Week #543 ~ Humphreys Waltz, by Daniel Nestlerode

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  1. Frithjof
    Frithjof
    Thanks John, Christian, Dennis, Ginny and Simon for your nice comments.

    Simon – I appreciate your comment. But let us wait until David comes around with his version…
  2. JL277z
    JL277z
    Nicely played, and cool instrument choices, Frithjof!
  3. Daniel Nestlerode
    Daniel Nestlerode
    Cool version frithjof!
    I love the variation!

    Daniel
  4. Bertram Henze
    Bertram Henze
    Stately and yet comfy, Frithjof. The concertina is a big step towards the full orchestra this tune deserves
  5. Frithjof
    Frithjof
    Thanks Jess, Daniel and Bertram for the encouraging words.
    Great to get appreciation from the composer.
  6. Gelsenbury
    Gelsenbury
    It's so nice to see you all engaging so well with this tune. I enjoyed all the versions!

    And thank you very much for your kind words about my recording. That's the highest praise I've ever had for my attempts at music. (Jess, you called all the instruments right.)
  7. JL277z
    JL277z
    I finally have some functional instruments to play this tune on!


    (or direct link)

    There are some string squeaks, fret buzz, instrument finish squeaking against plastic desk chair (especially noticeable on the baritone uke with its undersaddle piezo pickup that amplifies bumps and handling noise), but it's the best I can do right now. Seems I'm a bit out of practice/rusty again, haven't been playing much the last couple years.
  8. Frankdolin
    Frankdolin
    I can see a LOT of work went into this performance and video JL. Verry nice!
  9. JL277z
    JL277z
    Thanks Frankdolin! I really like the tune so it motivated me to play.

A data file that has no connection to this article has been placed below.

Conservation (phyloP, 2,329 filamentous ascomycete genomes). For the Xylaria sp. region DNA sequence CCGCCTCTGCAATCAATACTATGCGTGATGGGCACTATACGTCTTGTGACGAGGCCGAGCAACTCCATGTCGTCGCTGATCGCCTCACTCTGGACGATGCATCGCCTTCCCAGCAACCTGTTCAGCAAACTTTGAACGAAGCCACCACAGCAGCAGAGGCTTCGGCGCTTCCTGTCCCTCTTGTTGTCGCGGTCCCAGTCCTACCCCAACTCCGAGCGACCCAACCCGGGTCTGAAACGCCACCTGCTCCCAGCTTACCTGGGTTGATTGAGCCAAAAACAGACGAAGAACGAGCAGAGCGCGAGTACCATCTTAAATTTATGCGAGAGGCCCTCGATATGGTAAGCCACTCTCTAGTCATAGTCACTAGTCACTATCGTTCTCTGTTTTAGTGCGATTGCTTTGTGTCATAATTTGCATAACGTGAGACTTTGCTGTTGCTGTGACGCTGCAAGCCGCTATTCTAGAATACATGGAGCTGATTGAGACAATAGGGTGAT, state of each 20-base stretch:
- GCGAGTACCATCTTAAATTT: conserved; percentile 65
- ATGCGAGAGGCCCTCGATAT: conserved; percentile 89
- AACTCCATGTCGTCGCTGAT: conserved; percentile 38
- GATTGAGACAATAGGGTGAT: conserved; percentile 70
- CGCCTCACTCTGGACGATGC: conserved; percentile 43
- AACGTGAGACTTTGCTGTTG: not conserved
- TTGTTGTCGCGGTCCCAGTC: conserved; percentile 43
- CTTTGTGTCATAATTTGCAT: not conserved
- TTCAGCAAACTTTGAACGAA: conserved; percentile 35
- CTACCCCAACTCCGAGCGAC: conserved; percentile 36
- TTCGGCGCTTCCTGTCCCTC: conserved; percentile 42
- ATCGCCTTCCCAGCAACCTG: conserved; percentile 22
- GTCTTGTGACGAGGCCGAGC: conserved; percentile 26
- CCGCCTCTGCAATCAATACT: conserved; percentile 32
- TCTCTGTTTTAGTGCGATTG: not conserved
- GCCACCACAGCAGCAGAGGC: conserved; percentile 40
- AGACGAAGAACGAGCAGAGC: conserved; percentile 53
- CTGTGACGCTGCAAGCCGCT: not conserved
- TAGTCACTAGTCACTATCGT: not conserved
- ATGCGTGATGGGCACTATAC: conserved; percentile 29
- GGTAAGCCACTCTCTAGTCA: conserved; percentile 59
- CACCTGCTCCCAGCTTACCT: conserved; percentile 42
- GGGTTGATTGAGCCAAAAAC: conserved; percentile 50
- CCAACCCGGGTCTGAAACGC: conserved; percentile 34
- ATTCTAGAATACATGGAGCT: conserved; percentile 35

10. Frithjof
    Frithjof
    I very much enjoyed your video, Jess.
    The waltz is well played and sounds great. Nobody demands a studio-quality recording.

    As to the visuals: I like your combination of videoing your own playing on all instruments with a slide/video show.
  11. John Kelly
    John Kelly
    A very fine effort there, Jess. Great choice of instruments and your arrangement works really well. You put a huge effort into getting all the instruments on film too and adding in the other visuals.
  12. Gelsenbury
    Gelsenbury
    Wow Jess, that looks and sounds great! You've taken this nice tune and turned it into a real feel-good video. Bravo!
  13. JL277z
    JL277z
    Thanks Frithjof, John, Gelsenbury, and Frankdolin, for the kind words!
  14. Christian DP
    Christian DP
    Some more kind words:excellent interpretation of this fine waltz. You really make your instruments sing!
  15. JL277z
    JL277z
    Thanks, Christian!

    By the way, I don't remember if I've already mentioned this, but your very nice octave-higher variation is what motivated me to finally stop procrastinating and buy some affordable fret-leveling tools to fix the banjo. It had several absurdly-high frets around fret 8 and beyond, where it would play the exact same note on two different frets. It came from the factory that way several years ago, but I hadn't done anything about it because I 'never' play in that area anyway.

    But when I heard your octave-higher variation on this tune, I was like "I gotta try that!" Banjo is probably the instrument I'm most comfortable with, so it seemed like the best choice for my one of my few adventures into new territory at higher frets.